Build PostgreSQL and Extension on Windows

Enterprise PostgreSQL Solutions

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Build PostgreSQL and Extension on Windows

1. Overview

PostgreSQL is an open-source RDMS and running across many platforms including Linux (all recent distributions), Windows, FreeBSD, OpenBSD, NetBSD, Mac OS X, AIX, HP/UX, IRIX, Solaris, Tru64 Unix, and UnixWare. There are many discussions about how to build Postgres and extensions from source code on a Linux-like environment, but sometimes, a developer may want to quickly setup a Windows environment to check a feature for cross-platform support. This blog is going to explain how to build Postgres and extensions from source code on Windows platforms and it was tested on Windows 7, 10 and 2019 Server.

2. Environment setup

This blog refers to the official document and the blog Compiling PostgreSQL extensions with Visual Studio on Windows, but providing many detailed screenshots on the latest version Visual Studio 2019 for building an extension as a standalone VS2019 project.

3. Install VS2019, Windows SDK and other tools

Download the latest Visual Studio 2019 package. During the installation process, selecting the option Desktop development with C++ is enough to build Postgres. This option will install MSVC for VS 2019, Windows 10 SDK and some basic C/C++ building tools. As described in the official document, ActiveState Perl is required to run the build and generate scripts, and ActiveState TCL is required for building PL/Tcl. If the you build from a released source code tar file, then install above tools should be enough for the default configuration, however if you build with the source coded cloned from github, then you need to install Bison and Flex, which can be found here.
If you prefer to use Linux style commands as much as possible, then you can install git bash. After all the tools has been installed, you need to edit the system environment variables to include all the binaries paths, for example,

4. Build Postgres

If you have an extension need to be built under the source code tree, then it is time to clone or copy your extension to contrib folder before starting the build. To build Postgres is pretty simple, just turn on VS 2019 terminal i.e. Developer Command Prompt for VS 2019 and then navigate to the windows build folder inside the postgres source code, for example, c:\Users\Administrator\Downloads\postgres\src\tools\msvc> and then run build.bat.

5. Regress test

If the build is succeeded, then you can perform a regress test by running vcregress check. To perform a regress test for the extensions, run the command vcregress contribcheck. If you are developing an extension on Windows and you want to speed up the build, then you can build your extension only by running the build script with the extension name, for example, build.bat wal2mongo. However, you can’t run a regress test for each individual extension. This can be worked around by removing all other extension from contrib folder temporally.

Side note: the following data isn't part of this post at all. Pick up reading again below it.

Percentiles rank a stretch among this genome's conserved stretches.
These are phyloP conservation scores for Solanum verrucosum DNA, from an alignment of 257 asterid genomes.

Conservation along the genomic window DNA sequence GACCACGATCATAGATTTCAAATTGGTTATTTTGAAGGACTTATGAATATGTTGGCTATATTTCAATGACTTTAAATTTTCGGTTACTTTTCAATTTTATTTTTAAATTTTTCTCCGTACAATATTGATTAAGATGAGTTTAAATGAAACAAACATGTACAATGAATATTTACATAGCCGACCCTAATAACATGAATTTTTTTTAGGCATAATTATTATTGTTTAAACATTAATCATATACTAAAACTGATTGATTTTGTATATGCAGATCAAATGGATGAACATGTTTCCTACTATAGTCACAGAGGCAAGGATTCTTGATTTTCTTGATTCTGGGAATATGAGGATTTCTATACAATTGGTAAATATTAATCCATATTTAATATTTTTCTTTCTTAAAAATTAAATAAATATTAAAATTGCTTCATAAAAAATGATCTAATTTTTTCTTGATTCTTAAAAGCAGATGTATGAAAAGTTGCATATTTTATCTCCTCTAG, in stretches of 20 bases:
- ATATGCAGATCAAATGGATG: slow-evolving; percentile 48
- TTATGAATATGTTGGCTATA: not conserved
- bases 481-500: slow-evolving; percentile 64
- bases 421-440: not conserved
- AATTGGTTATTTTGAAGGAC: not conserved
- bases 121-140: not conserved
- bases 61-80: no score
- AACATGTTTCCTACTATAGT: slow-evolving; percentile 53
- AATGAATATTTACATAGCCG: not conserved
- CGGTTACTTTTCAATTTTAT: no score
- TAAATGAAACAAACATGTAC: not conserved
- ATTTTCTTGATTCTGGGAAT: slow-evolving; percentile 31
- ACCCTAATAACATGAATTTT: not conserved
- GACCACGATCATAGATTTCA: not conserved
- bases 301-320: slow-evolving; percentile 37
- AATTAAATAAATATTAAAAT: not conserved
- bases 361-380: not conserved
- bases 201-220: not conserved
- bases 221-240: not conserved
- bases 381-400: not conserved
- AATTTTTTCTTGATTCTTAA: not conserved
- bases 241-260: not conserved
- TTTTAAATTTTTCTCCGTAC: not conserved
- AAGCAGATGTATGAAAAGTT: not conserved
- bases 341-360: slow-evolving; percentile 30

6. Build extension in an independent project using VS 2019

Sometimes a developer may want to build an extension within VS2019 IDE. This is a little bit tricky and not even recommended to do it in this way but it is possible. The blog mentioned above has a detailed discussion about this topic. Here, we provide a step by step guide to walk you through the whole process on VS 2019.

  • Start VS 2019 and Create a new project
  • Select Empty Project template, which will create a C/C++ for Windows without any starting files.
  • Give a name for this extension project, for example wal2mongo (We use wal2mongo to demonstrate how to build an extension using VS 2019)
  • Right click on the project, select Add then New Item...
  • Select C++ File (.cpp) template and name the file as wal2mongo.c
  • Copy the whole content from this file to the newly created wal2mongo.c file
  • Add PGDLLEXPORT after the keyword extern, otherwise MSVC will not export its symbol.

The original file,

and how it looks like after the changes.

  • Right click the project, select Properties and then change following in order,
  1.  Click on Configuration Properities -> General -> Configuration Type, then select Dynamic Library (.dll)

2. Click on Configuration Prosperities -> C/C++ -> General, add the including paths in the order below

3. Click on Configuration Prosperities -> C/C++ -> Code Generation -> Enable C++ Exceptions, select No

4. Configuration Prosperities -> C/C++ -> Advanced -> Compile As, select Compile as C Code(/TC)

5. Click on Configuration Prosperities -> Linker -> General -> Additional Library Directories, enter the lib path where your Postgres libraries are installed

6. Click on Configuration Prosperities -> Linker -> Input -> Additional Dependencies, add postgres.lib

7. Click on Configuration Prosperities -> Linker -> Manifest File -> Generate Manifest, select No (/MANIFEST:NO)

  • Finally, right click on the project and then select build.
    If everything goes fine, then you should see wal2mongo.dll is created. Copy wal2mongo.dll to the lib folder where the Postgres libraries were installed. Then you should be able to test this extension as normal.

7. Summary

In this blog, we discussed how to build Postgres and extension on Windows, especially to build an extension as a standalone project within VS2019.

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